Are you facing a difficult life decision and unsure what to do? We all have those moments of doubt and uncertainty, and that’s when a strategy or process for making good decisions can help.
Alex Honeysett is an author, marketing and brand strategist for entrepreneurs, and the creator of I Want to Promote My Business (but I have no idea where to start). She recently published a blog on The Muse that offers some practical advice for making good life decisions, like the following:
Weigh the pros and cons. Make a list of what’s good about the decision and what isn’t. Then decide which outweighs the other.
Listen to your gut. Find a place to get quiet and just sit and listen to what your inner voice is telling you about the decision. What thoughts or feelings come up?
Consider the impact on others. Every decision we make has an impact on the people in our lives. For example, suppose you decide to quit your well-paying job in order to start a business. How would that affect your spouse, partner, or children?
Check the alignment. How does the decision align with your passion, values, and priorities? If you’re not sure, you may need to refocus on what means the most to you in life and in your career.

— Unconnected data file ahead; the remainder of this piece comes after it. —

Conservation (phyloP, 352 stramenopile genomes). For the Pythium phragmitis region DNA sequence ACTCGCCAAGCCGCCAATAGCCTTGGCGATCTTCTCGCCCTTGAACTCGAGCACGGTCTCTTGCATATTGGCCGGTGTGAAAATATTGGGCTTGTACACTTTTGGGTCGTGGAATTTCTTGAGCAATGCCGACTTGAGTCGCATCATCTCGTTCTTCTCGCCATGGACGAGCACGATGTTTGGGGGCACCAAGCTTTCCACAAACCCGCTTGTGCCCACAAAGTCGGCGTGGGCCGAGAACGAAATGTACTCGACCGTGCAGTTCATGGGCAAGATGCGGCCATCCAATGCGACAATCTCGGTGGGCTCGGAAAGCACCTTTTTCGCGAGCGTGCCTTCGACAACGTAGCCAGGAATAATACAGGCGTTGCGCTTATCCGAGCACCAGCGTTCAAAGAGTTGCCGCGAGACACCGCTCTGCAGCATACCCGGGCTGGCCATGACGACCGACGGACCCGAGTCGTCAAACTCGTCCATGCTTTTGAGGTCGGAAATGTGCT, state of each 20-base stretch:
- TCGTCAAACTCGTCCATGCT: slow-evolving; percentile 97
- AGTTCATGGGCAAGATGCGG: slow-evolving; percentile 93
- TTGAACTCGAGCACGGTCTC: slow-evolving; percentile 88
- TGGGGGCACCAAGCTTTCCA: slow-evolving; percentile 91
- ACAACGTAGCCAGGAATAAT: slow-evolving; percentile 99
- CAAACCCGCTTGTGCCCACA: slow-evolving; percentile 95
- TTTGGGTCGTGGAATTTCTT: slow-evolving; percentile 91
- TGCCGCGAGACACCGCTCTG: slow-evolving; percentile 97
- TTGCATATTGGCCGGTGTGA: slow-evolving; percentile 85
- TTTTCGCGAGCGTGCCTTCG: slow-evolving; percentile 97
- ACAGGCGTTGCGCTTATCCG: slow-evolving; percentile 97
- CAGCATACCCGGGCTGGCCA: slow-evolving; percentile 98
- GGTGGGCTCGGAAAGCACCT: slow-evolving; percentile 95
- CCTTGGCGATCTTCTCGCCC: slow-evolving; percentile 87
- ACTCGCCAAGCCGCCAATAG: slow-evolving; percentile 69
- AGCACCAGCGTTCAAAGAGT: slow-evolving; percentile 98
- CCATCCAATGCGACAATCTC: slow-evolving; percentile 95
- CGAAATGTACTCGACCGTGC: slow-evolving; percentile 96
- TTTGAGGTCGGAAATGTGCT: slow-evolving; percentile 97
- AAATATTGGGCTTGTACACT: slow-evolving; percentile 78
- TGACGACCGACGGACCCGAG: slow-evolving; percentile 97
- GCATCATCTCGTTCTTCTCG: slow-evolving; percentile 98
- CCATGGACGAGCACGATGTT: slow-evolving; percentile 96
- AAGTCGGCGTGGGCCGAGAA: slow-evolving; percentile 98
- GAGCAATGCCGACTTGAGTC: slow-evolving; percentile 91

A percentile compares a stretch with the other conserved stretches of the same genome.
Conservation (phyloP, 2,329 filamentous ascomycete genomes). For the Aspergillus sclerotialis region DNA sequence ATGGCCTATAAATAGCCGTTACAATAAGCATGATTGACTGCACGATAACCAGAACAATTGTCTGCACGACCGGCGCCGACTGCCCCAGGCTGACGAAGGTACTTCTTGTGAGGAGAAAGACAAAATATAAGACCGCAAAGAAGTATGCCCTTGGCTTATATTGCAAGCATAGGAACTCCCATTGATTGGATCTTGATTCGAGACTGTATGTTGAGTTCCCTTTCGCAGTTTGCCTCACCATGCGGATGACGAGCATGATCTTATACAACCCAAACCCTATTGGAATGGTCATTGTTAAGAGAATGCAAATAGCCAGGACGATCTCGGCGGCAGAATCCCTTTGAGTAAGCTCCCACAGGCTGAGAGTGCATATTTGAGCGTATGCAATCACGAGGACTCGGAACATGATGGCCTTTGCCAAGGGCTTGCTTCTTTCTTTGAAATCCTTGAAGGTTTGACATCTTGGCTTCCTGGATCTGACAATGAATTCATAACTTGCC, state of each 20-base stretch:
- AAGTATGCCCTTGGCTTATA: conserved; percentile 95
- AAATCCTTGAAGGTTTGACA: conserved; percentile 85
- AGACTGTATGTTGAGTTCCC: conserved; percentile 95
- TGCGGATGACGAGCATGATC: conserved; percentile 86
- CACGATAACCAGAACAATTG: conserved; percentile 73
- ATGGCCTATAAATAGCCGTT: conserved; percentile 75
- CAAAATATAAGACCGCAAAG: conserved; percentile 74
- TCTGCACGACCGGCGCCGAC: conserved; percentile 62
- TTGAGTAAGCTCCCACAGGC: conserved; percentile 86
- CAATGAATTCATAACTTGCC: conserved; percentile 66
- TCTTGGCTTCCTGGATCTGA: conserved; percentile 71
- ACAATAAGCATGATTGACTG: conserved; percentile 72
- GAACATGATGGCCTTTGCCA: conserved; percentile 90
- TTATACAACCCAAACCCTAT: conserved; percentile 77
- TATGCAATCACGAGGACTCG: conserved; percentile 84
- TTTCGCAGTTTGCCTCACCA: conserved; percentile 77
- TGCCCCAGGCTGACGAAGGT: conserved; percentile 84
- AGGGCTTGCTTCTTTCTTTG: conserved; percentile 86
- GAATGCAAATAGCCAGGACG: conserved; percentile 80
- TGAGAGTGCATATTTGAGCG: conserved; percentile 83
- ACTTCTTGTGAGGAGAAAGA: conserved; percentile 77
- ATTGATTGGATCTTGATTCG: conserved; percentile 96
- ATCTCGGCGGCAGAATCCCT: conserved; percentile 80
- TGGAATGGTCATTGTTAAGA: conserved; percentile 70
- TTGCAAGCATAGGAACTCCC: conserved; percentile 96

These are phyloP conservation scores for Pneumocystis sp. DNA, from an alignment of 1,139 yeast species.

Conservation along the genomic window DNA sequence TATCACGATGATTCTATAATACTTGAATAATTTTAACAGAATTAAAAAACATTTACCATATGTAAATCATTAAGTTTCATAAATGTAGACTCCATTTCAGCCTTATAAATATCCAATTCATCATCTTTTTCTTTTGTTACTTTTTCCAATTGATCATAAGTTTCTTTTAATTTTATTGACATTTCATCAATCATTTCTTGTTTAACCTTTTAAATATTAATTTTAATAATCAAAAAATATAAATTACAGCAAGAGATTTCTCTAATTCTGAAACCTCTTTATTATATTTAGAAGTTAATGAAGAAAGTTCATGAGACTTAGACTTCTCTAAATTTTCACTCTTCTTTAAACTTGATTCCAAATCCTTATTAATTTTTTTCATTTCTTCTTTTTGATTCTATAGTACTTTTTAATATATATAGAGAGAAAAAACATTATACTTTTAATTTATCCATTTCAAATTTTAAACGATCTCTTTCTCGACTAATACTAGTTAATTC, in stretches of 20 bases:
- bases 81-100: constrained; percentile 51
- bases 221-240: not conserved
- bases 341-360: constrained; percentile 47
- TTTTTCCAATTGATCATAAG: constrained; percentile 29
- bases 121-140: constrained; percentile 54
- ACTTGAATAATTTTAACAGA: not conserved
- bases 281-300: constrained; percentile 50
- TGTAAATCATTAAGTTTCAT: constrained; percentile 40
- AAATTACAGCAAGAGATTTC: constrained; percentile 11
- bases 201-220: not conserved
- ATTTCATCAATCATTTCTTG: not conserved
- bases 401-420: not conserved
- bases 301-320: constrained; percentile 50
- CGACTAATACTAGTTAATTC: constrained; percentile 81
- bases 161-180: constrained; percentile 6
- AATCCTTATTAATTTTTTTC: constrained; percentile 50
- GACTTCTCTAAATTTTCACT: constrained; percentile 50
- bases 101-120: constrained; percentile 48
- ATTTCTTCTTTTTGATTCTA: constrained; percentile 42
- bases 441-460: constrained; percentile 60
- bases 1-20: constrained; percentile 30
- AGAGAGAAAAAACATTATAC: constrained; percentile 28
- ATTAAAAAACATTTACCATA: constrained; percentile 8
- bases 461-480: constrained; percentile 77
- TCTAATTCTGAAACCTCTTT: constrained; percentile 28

Avoid negative drivers. Decisions are often driven by fear more than anything else. For example, the new job you’re considering doesn’t feel quite right, yet you may fear you will never get another opportunity like this again. What fears might be affecting your decision?
Seek advice. Share your thoughts with someone you know and trust. Sometimes the biggest help is simply hearing yourself talk out loud about what you’re thinking and why you’re thinking that way.
Compare the risks versus rewards. What’s the safest course of action? What’s the riskiest one? What could you do to minimize the risks and/or enhance the potential rewards?
Three Decision Criteria
And then there’s the Derek Sivers approach.
In addition to being a phenomenal developer and entrepreneur, Sivers has a remarkable ability to simplify complex issues such as making difficult life decisions. Whenever he comes to a fork in the road of life, he evaluates three basic criteria before making his decision:
What makes him happy
What’s smart (good for the long-term)
What’s useful to others
Sivers believes that most people instinctively think about these areas when making big decisions, but often end up making their decisions based on only one or two decision criteria. For him, the best decisions require a blend of all three.
So if you recently made a major decision and it doesn’t feel quite right, take a step back to see if it jibes with these criteria. If you’re about to make a big life decision, take the time to reflect on whether it will make you happy, feel smart, and be useful to others.
If you want to hear how others have approached similar decisions, sign up on Ideator and ask a question or start a conversation thread. Sometimes hearing the experience of others can be just what we need to make the right decisions for ourselves.